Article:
Plaster or white paper wall finishes contrast sharply with dark wood floors, accenting the textual differences between the plaster and wood. The use of white rice paper for windows also provides a stunning visual element. Various lattice patterns are laid across the window frames; rice paper is glued on the interior side of the window.6 Rice paper has various expressions according to its particles, components, density and fineness. Soft natural light filtering through white rice paper and latticework produces a rich, warm interior space.7

Korean White in Contemporary Apartments. Nostalgia for traditional and eco-friendly living insures that Korean White will remain an archetypical practice in luxury apartments for many more years. Reiterations include both traditional and new materials, and often include a white background with black elements.

Korean designers, such as Si-young Choi, are interpreting traditional Korean White in contemporary luxury apartments. For the entrance wall in the Houstory Apartment in Daejon, Korea Choi selected an off-white wall covering made of rice paper components. Small black sculptural objects adjacent to the back entry wall punctuate the wall.8 When people enter the apartment, their first impression is of a large black and white painting. However, small three-dimensional black sculptural objects on rice paper create this illusion. The surface finishes of the entry are shades of natural materials. Choi suggests another use of Korean White for the living room of the Michelan Apartment in Seoul. He installed ivory fabric panels and arranged a conversational area with a long couch and matching chairs. A potted crape-myrtle tree stands in close proximity to a Korean White wall which sets a natural and subtly patterned background. The whites from the carpet and selective lighting also highlight textural differences among materials.9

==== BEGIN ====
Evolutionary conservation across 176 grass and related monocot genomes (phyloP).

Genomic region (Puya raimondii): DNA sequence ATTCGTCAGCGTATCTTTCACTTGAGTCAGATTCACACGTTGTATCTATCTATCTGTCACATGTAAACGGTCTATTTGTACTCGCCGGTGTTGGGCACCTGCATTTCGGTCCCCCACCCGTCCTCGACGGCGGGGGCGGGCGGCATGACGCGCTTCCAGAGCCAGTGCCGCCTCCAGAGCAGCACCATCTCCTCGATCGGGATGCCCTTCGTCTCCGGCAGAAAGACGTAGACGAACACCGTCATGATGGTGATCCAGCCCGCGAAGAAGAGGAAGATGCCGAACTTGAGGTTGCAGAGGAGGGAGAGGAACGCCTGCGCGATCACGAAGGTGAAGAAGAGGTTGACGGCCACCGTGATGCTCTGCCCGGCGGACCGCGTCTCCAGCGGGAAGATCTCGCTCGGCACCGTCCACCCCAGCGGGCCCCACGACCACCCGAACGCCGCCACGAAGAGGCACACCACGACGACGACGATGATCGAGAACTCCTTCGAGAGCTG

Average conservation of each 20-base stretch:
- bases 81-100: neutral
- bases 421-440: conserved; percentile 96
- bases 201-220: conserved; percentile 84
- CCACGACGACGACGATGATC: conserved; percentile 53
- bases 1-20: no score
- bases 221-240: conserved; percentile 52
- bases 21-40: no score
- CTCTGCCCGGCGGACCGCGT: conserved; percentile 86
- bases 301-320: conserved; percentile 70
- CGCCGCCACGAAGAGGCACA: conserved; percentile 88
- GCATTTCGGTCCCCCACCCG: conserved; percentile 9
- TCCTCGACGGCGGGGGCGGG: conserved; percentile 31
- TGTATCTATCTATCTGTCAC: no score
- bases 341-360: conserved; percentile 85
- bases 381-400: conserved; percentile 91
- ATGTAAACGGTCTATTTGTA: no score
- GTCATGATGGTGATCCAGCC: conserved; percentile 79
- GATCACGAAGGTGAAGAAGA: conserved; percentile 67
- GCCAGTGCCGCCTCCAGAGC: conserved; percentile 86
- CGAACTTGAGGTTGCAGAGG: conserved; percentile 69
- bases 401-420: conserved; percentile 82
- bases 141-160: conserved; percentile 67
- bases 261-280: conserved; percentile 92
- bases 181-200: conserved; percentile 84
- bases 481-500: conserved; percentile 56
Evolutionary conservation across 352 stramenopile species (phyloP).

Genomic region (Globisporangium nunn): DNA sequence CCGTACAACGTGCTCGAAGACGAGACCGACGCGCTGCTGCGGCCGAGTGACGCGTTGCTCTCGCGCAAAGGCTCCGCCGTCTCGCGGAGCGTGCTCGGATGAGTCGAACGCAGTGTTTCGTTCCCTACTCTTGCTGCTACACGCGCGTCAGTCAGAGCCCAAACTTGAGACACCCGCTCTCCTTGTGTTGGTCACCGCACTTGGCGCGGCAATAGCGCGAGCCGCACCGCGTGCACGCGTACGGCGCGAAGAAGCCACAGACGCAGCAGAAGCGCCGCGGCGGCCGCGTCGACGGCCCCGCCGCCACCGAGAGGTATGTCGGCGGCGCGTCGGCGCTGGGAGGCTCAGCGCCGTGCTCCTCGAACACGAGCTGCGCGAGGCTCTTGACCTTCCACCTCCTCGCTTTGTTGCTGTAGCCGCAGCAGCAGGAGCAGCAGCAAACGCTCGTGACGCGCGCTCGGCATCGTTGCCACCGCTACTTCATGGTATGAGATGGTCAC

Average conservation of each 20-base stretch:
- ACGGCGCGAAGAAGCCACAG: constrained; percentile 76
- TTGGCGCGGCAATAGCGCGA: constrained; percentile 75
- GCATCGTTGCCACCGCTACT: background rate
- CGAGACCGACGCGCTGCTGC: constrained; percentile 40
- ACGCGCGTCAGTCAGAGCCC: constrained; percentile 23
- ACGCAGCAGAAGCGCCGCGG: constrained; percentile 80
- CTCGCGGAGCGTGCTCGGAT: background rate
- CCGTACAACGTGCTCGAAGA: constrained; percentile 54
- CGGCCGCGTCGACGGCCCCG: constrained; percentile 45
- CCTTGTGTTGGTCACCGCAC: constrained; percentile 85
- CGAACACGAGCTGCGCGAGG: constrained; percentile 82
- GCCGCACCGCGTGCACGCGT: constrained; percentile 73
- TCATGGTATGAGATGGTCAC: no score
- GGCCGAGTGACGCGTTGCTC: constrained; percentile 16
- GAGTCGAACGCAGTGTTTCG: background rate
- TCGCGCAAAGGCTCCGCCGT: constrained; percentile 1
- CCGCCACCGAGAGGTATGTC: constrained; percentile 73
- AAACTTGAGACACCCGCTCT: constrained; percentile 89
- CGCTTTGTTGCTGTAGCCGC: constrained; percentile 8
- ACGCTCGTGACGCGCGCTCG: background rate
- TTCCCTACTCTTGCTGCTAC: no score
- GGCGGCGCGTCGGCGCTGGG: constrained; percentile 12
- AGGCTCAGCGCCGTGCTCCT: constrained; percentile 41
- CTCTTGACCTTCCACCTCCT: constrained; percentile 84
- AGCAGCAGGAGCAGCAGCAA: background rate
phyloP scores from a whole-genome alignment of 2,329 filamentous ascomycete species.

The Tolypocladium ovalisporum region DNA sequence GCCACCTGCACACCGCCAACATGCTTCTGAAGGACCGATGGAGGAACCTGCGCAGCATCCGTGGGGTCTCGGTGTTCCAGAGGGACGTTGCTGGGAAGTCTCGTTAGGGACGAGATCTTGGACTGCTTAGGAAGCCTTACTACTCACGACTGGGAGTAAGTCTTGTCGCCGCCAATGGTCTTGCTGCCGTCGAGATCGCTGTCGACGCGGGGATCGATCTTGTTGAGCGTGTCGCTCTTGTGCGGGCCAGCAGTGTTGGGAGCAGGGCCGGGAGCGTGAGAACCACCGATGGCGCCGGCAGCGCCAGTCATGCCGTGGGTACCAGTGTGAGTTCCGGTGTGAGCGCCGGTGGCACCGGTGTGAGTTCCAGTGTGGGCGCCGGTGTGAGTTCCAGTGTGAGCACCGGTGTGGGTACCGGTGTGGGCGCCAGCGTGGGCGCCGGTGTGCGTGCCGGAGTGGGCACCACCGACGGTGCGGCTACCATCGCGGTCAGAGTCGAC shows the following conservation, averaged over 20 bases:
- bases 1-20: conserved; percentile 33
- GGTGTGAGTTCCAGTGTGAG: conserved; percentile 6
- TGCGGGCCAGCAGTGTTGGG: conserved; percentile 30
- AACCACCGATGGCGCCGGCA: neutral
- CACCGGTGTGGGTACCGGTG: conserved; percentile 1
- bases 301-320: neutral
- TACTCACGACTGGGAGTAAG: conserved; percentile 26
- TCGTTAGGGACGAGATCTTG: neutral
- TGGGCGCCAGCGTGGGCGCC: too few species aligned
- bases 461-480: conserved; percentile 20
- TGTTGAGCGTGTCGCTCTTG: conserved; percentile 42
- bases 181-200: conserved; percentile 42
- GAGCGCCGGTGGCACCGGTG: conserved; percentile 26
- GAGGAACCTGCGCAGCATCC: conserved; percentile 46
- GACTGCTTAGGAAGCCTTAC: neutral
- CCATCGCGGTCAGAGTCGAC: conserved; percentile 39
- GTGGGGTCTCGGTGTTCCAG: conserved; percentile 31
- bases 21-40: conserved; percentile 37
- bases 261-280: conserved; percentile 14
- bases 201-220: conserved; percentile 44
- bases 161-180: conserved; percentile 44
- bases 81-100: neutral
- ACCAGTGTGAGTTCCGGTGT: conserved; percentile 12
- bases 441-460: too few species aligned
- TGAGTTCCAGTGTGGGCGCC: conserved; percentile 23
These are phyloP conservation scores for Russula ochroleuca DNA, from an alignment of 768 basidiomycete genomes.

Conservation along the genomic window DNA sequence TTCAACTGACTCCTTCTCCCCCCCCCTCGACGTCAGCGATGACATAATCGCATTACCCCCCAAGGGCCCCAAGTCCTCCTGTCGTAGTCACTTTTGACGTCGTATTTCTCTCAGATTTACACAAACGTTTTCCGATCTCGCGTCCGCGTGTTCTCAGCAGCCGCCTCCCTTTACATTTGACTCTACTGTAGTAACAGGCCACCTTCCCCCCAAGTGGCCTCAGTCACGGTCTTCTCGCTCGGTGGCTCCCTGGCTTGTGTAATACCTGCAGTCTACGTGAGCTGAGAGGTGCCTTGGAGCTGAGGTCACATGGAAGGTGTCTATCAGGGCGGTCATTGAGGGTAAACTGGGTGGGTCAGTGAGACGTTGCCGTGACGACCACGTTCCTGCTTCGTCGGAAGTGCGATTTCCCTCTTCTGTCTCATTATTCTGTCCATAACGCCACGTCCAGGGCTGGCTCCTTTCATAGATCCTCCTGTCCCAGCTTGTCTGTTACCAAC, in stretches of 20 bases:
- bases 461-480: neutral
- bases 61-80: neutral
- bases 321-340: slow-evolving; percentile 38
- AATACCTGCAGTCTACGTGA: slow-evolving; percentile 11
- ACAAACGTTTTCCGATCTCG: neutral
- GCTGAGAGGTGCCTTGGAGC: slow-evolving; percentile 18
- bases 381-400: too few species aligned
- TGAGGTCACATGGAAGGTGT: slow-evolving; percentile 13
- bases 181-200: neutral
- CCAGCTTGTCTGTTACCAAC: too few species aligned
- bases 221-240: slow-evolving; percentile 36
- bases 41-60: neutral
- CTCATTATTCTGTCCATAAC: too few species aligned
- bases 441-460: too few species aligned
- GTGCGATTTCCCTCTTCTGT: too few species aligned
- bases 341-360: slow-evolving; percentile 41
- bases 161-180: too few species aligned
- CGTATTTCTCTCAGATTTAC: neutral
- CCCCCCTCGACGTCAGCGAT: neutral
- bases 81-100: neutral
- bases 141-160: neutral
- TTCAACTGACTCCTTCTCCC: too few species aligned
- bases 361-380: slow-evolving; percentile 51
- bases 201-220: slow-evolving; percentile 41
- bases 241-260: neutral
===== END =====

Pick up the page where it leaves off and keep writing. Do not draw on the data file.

For the Parkpolis Apartment’s living room in Seoul, Bugon Kim installed an organically shaped light fixture made of layered rice paper; its light color and materiality create a sense of the fixture floating in space. The natural texture of the hand-made rice paper is emphasized by lighting; it makes irregular patterns emphasizing a finish that is not uniformly even, but random.10

Designer Ee-Wha Yu reiterated traditional lighting devices when she designed a custom-made lighting box made of white rice paper with a lattice wood frame as a tea table in the living room in a Seoul apartment. When the tea set is placed on the table, it is illuminated by the indirect lighting effect through the white rice paper.11 The space is filled with white light from the rice paper lighting table.